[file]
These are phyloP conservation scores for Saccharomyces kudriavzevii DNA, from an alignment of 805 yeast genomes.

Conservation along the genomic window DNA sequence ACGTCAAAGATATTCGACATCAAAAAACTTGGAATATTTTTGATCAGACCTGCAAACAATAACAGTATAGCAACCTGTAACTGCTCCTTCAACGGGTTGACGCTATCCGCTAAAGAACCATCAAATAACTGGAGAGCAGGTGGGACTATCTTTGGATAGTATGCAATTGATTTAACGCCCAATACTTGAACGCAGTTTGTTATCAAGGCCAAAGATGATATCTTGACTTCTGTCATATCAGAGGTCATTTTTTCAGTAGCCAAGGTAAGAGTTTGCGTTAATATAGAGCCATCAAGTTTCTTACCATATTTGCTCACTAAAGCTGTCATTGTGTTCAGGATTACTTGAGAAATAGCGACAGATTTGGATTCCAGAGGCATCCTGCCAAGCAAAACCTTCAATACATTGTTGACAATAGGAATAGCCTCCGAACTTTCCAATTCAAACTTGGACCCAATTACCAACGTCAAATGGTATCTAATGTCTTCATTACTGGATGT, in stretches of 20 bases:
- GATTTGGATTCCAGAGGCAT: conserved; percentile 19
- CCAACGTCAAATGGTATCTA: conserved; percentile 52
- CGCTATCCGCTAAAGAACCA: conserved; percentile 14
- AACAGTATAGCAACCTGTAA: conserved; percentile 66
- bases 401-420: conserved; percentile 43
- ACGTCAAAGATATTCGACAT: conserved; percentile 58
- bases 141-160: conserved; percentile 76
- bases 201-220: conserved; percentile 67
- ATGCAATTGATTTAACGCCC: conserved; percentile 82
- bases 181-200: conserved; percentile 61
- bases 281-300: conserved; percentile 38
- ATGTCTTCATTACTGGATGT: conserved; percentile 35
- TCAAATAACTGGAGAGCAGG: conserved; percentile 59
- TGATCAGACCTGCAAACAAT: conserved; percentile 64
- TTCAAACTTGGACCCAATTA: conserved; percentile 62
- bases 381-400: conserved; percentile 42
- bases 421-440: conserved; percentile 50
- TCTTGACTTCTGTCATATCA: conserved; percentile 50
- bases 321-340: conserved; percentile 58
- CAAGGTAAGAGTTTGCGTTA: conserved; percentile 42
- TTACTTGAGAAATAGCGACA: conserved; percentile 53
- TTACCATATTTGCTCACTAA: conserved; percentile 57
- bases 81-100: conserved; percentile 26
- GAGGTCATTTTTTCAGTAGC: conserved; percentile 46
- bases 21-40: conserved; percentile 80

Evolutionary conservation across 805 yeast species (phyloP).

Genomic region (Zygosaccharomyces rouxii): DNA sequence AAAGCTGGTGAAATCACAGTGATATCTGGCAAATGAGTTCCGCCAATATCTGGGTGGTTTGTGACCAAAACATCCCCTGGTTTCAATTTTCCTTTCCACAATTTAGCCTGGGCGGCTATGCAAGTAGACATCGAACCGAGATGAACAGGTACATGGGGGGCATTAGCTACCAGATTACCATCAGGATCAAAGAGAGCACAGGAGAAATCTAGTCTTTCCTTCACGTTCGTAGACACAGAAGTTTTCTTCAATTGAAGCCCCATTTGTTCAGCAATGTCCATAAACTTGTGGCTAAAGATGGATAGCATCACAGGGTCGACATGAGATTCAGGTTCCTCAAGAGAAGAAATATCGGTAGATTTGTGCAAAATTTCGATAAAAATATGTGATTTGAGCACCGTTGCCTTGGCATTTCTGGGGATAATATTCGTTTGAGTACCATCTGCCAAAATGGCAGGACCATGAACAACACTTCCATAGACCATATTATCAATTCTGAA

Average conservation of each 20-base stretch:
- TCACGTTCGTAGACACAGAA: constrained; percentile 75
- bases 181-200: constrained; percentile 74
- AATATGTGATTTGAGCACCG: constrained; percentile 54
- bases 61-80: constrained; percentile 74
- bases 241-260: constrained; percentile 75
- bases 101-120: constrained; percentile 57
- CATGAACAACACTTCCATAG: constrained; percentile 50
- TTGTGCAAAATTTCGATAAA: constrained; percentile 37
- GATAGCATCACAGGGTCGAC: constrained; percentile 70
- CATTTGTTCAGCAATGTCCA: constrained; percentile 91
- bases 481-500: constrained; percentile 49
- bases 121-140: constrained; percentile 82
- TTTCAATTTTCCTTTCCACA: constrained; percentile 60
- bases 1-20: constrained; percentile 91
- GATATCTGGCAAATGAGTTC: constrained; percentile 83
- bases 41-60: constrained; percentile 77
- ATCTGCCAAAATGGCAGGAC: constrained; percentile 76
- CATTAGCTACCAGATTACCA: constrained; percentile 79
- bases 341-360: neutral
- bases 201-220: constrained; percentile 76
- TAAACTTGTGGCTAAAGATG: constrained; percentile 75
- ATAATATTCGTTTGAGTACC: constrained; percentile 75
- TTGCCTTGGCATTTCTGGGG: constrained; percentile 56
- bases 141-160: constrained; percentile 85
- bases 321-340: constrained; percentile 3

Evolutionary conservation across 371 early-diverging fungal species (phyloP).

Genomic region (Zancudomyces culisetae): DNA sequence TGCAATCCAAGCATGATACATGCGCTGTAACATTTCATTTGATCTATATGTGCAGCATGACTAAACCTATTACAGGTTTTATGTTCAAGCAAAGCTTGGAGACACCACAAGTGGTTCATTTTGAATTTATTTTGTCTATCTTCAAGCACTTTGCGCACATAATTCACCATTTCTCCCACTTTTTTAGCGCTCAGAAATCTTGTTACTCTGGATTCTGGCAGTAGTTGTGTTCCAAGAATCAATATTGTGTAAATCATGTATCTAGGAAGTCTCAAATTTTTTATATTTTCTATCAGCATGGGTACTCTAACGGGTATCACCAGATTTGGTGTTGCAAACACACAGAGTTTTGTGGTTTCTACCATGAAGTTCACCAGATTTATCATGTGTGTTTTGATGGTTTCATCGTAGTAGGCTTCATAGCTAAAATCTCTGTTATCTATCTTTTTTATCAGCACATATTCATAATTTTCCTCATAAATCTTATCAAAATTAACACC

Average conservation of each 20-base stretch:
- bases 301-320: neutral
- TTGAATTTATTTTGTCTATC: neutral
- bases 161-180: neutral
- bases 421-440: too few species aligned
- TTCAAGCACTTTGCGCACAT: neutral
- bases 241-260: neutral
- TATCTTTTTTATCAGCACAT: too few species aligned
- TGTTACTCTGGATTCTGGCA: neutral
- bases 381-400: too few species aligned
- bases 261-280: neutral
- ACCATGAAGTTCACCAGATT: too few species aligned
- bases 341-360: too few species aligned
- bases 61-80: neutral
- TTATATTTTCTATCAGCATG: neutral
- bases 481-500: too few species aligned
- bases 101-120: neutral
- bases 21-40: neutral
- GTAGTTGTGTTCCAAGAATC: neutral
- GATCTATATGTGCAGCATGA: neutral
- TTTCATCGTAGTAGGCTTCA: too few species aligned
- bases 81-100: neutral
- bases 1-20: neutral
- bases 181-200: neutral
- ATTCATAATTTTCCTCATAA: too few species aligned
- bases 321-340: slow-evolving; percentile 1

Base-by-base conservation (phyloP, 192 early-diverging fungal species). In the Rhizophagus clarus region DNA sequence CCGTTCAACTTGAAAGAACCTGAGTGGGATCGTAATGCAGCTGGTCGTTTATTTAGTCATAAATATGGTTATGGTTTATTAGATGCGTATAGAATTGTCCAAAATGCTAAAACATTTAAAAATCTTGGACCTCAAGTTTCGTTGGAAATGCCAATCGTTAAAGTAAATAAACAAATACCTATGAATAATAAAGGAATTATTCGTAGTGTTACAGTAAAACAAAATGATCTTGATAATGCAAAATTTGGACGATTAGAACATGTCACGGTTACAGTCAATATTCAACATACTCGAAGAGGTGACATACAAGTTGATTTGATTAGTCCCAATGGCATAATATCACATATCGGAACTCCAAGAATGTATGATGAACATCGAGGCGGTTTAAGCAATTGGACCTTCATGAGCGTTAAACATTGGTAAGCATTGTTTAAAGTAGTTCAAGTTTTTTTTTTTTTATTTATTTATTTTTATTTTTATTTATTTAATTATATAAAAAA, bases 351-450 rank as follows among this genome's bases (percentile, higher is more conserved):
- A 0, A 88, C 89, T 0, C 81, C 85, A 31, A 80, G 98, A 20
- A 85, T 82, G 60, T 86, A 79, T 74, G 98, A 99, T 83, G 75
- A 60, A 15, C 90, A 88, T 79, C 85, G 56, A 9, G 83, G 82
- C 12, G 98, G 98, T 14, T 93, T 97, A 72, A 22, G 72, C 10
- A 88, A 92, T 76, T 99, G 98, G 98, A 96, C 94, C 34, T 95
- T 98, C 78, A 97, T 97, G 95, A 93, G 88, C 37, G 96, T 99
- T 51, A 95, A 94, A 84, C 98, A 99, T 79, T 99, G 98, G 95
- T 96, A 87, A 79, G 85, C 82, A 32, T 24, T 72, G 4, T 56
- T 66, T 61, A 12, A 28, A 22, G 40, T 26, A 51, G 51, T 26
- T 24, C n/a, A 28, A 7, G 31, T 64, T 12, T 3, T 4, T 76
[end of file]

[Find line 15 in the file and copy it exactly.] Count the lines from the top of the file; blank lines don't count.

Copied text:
- TCAAATAACTGGAGAGCAGG: conserved; percentile 59